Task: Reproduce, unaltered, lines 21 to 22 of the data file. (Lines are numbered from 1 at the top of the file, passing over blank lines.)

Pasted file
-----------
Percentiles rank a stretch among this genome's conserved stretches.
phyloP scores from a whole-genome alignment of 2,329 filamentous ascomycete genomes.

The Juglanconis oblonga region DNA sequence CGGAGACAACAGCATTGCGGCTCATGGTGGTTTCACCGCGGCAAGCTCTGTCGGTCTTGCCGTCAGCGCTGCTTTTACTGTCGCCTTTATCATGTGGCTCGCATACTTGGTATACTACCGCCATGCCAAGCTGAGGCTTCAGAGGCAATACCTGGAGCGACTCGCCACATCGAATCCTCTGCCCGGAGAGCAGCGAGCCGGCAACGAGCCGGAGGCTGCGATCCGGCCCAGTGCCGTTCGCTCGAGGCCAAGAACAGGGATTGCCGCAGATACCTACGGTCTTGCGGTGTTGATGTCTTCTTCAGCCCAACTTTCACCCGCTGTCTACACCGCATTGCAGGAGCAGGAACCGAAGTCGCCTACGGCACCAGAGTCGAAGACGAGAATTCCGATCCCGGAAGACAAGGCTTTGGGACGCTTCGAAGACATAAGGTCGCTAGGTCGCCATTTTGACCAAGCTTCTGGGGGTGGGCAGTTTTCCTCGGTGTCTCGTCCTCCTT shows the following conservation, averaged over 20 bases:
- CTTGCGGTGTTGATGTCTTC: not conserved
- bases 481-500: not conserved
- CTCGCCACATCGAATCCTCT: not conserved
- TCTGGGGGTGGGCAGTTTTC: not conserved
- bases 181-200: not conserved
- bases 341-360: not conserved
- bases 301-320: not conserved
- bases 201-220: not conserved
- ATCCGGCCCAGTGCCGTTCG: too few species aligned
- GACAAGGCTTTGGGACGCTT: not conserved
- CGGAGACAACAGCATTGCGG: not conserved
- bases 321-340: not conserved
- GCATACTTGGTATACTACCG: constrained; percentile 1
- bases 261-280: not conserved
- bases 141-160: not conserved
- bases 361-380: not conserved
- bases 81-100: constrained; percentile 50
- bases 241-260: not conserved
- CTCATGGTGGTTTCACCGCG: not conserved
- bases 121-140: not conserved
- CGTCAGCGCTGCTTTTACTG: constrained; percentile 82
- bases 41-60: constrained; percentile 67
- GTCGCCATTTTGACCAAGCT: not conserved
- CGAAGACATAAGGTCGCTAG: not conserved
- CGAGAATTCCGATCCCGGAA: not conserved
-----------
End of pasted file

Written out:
- bases 241-260: not conserved
- CTCATGGTGGTTTCACCGCG: not conserved